Aerosol penetration and leakage characteristics of masks used in the health care industry

Am J Infect Control. 1993 Aug;21(4):167-73. doi: 10.1016/0196-6553(93)90027-2.


Background: Historically, surgical masks have been worn to protect patients from being infected by large, pathogen-containing aerosol droplets emitted by health care personnel. Today, emphasis has shifted from solely protecting the patient to protecting the health care worker as well. As a result of new procedures used in operating rooms and clinical areas, aerosolized hazardous agents in the submicrometer size range are being produced, posing a potential threat to health care workers.

Methods: Eight surgical masks were tested for aerosol particle penetration through their filter media and through induced face-seal leaks.

Results: The percentage of filter penetration ranged from 20% to nearly 100% for submicrometer-sized particles. In comparison, a dust-mist-fume respirator used in industrial settings had significantly less penetration through its filter medium. When the surgical masks had artificially induced face-seal leaks, the concentration of submicrometer-sized particles inside the mask increased slightly; in contrast, the more protective dust-mist-fume respirator showed a fourfold increase in aerosol penetration into the mask with an artificial leak 4 mm in diameter.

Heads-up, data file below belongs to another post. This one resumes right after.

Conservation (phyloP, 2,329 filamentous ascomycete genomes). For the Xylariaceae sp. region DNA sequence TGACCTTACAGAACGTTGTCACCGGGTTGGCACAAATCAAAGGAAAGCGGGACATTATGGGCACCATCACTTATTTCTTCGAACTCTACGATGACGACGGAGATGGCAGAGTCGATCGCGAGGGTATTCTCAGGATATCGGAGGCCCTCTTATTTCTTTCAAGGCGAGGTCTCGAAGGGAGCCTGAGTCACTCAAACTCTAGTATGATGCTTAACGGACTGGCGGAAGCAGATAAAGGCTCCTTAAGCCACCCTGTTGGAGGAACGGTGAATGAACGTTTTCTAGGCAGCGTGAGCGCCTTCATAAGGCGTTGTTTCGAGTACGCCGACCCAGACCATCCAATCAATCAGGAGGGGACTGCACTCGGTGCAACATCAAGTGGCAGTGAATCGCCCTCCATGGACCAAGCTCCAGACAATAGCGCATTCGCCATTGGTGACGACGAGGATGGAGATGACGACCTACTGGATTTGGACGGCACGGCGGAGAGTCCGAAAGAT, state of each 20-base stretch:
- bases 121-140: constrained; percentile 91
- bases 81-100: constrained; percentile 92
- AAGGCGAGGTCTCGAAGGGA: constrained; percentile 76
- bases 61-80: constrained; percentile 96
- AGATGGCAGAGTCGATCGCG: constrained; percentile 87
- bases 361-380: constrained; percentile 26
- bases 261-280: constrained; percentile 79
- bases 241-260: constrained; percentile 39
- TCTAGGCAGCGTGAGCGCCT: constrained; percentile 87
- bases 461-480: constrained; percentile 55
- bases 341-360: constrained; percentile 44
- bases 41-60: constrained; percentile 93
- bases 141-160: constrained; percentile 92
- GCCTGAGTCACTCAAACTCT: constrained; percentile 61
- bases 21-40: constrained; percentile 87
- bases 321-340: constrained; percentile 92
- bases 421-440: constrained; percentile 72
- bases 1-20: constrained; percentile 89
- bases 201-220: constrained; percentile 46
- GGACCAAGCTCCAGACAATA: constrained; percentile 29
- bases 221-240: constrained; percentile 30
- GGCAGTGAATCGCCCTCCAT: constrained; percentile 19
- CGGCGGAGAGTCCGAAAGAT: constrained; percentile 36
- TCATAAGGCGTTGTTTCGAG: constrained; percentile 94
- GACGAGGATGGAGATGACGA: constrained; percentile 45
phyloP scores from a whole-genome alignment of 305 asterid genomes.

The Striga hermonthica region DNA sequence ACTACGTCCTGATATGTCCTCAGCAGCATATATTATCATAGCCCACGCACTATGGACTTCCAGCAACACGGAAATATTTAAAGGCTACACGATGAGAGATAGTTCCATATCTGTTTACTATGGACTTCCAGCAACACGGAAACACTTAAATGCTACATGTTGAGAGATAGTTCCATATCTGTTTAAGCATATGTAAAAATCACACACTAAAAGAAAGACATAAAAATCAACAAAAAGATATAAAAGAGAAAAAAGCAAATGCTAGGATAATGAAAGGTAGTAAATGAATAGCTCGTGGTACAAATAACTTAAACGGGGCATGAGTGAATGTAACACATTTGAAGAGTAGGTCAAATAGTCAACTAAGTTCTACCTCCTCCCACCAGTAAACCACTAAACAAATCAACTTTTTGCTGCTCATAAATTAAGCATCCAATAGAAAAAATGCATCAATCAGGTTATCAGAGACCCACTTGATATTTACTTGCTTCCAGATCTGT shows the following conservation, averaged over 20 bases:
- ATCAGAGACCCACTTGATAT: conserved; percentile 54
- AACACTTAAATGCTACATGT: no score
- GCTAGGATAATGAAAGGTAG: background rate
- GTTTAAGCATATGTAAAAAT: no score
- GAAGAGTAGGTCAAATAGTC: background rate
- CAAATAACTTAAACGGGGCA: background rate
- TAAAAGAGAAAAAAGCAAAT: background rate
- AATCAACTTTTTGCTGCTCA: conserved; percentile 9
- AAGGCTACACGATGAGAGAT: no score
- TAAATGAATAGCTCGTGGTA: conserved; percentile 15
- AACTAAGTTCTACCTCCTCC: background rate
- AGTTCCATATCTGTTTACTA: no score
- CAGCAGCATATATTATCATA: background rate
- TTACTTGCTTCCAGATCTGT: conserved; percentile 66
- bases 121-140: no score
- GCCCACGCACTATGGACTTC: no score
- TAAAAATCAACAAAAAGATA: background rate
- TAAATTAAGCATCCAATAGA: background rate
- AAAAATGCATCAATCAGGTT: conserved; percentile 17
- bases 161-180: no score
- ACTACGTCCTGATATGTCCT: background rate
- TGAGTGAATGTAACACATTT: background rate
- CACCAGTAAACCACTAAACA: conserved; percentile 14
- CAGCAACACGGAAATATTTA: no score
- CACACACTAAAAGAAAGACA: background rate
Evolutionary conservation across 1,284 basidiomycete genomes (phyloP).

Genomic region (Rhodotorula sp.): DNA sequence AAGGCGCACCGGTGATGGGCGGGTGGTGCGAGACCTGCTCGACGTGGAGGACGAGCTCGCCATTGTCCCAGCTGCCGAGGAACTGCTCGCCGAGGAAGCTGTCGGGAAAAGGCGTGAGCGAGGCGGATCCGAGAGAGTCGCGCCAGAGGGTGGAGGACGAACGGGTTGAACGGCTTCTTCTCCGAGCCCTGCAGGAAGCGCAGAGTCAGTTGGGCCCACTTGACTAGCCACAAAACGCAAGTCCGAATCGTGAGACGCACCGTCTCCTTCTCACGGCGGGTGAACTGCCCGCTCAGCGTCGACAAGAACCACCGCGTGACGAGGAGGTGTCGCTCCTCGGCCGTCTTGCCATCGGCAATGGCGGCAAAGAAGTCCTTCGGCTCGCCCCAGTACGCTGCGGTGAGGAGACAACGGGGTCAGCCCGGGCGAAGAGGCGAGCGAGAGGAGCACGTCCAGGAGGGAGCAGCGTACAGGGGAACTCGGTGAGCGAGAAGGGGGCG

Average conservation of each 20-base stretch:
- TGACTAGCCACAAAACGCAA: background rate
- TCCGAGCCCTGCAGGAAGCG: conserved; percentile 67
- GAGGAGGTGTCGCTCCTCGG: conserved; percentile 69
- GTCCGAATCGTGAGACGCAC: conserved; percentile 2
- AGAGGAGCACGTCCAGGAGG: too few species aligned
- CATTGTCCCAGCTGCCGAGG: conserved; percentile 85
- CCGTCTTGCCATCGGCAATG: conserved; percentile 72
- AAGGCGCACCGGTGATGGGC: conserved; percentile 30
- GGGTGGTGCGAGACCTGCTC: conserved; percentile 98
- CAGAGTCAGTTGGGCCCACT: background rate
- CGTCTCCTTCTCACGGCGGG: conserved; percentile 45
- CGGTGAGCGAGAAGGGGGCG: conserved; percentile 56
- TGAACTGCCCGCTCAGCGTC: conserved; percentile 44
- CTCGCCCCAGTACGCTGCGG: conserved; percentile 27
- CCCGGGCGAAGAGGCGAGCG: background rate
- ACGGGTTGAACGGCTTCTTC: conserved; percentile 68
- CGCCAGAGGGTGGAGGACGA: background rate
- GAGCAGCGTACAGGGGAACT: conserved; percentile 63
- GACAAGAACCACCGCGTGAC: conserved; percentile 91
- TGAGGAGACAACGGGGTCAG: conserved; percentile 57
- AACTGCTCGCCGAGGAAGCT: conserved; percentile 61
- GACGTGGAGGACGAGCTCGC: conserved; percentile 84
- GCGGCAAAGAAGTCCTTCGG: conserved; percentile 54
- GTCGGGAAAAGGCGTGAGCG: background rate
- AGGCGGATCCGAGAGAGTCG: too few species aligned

Conclusion: We conclude that the protection provided by surgical masks may be insufficient in environments containing potentially hazardous submicrometer-sized aerosols.

Publication types

  • Research Support, Non-U.S. Gov't
  • Research Support, U.S. Gov't, P.H.S.

MeSH terms

  • Aerosols*
  • Evaluation Studies as Topic
  • Filtration
  • Humans
  • Infection Control
  • Infectious Disease Transmission, Patient-to-Professional / prevention & control*
  • Masks / standards*
  • Particle Size
  • Personnel, Hospital


  • Aerosols